Innovative Aerodynamic Measurement for Integrated Hypersonic Inlets

Award Information
Agency:
Department of Defense
Amount:
$99,941.00
Program:
SBIR
Contract:
FA8650-10-M-3023
Solitcitation Year:
2009
Solicitation Number:
2009.3
Branch:
Air Force
Award Year:
2010
Phase:
Phase I
Agency Tracking Number:
F093-004-1490
Solicitation Topic Code:
AF093-004
Small Business Information
Innovative Scientific Solutions, Inc.
2766 Indian Ripple Rd, Dayton, OH, 45440
Hubzone Owned:
N
Woman Owned:
N
Socially and Economically Disadvantaged:
N
Duns:
884812025
Principal Investigator
 Jim Crafton
 Sr. Engineer
 (937) 429-4980
 jwcrafton@innssi.com
Business Contact
 Larry Goss
Title: President
Phone: (937) 429-4980
Email: gosslp@innssi.com
Research Institution
N/A
Abstract
Hypersonic propulsion systems are Hypersonic propulsion systems are characterized by high Mach number gas flows over vehicle surfaces and internal ducts. The flow often includes shock waves, shear layers, vortices, and separated flows. The ability to measure surface quantities such as pressure and skin friction on a hypersonic inlet model would provide increased insight into the complex flow characteristics that govern inlet performance. Unfortunately, nonintrusive sensors require optical access that has been difficult to obtain. Optical sensors for measurements of pressure (Fast Pressure Sensitive Paint) and skin friction (Surface Stress Sensitive Films) offer non-intrusive measurements on surfaces, exactly the capability that is needed to study hypersonic inlets. Unfortunately, the size of the cameras and light sources that are used in these systems have precluded their use in regions like an internal duct. During the past several years, camera and LED technology has evolved dramatically resulting in small packages for both imaging and illumination. Combining this new hardware with state-of-the-art optical technology for fast PSP and S3F measurements will result in a pair of sensors that can be miniaturized and utilized for non-intrusive measurements in traditionally inaccessible regions of the model. These measurements include continuous distributions of skin friction and unsteady pressure. BENEFIT: There is considerable interest in measurements of unsteady pressure and skin friction for evaluation of computational models and study of flow physics on hypersonic inlets, compressors, and other wind tunnel models with limited optical access. This system will provide advancement of the state-of-the-art in this field as the proposed research will develop a system for the measurement of continuous distributions of skin friction and pressure using a miniaturized imaging system for data acquisition. This miniaturized imaging package, and the associated Furthermore, the proposed technology is an optical sensor that is applied using spray coating techniques, and therefore, the sensor can be applied without modification to the model design.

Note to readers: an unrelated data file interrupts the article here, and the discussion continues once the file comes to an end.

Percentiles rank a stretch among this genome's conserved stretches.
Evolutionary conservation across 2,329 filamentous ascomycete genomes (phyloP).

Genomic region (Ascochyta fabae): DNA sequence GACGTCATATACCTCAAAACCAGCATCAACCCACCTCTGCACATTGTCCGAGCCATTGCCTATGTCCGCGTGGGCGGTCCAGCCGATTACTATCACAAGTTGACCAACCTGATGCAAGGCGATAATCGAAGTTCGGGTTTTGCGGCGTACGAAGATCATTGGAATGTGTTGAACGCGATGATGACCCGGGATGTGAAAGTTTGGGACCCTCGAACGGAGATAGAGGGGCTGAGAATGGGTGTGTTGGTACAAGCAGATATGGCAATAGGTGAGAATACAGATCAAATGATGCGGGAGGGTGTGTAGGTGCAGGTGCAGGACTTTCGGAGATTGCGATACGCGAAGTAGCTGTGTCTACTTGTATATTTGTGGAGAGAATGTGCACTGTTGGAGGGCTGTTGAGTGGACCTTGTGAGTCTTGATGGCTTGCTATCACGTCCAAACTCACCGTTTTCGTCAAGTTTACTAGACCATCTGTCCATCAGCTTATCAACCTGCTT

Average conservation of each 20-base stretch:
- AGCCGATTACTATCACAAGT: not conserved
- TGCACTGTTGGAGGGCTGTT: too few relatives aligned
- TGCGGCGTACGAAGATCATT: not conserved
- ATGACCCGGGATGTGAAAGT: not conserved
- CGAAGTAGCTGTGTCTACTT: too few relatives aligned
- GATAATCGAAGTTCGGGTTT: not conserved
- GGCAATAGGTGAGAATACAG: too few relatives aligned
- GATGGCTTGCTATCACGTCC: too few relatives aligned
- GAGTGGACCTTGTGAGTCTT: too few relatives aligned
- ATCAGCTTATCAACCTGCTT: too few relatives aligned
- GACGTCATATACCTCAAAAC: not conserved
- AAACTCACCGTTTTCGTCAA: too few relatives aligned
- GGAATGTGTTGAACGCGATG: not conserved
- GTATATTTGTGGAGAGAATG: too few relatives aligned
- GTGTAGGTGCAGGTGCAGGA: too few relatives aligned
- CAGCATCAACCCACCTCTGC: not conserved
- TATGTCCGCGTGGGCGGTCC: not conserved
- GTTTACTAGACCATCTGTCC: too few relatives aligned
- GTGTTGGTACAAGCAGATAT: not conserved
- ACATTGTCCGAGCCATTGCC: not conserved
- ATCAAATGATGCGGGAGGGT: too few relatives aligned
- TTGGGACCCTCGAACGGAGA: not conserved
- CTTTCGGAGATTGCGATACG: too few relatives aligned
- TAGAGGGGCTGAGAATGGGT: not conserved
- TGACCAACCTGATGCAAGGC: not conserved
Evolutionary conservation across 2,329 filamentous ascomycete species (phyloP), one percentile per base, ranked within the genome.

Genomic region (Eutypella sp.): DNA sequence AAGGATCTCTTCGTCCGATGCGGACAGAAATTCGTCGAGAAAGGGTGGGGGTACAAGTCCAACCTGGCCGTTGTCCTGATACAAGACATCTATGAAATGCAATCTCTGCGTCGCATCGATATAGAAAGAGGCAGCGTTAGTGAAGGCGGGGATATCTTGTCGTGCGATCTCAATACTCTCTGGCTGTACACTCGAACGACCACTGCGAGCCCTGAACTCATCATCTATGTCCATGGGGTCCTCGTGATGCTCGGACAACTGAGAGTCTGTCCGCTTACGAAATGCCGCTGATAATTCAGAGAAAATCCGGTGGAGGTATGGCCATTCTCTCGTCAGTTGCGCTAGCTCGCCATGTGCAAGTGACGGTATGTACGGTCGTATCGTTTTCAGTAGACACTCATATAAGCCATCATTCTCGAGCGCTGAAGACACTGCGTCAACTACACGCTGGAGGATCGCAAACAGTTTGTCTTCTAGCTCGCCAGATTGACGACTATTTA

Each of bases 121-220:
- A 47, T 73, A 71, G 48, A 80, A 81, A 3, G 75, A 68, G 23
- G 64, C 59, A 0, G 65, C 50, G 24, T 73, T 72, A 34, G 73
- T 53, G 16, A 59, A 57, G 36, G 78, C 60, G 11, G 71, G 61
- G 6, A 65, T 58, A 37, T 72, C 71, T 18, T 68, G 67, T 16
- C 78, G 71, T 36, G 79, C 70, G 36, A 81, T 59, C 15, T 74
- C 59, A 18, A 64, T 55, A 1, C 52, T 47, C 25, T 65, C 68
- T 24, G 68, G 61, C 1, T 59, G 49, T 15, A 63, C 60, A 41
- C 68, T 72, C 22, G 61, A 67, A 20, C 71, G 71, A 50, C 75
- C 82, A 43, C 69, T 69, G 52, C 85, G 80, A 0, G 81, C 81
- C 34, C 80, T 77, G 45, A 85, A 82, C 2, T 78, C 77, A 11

* information listed above is at the time of submission.

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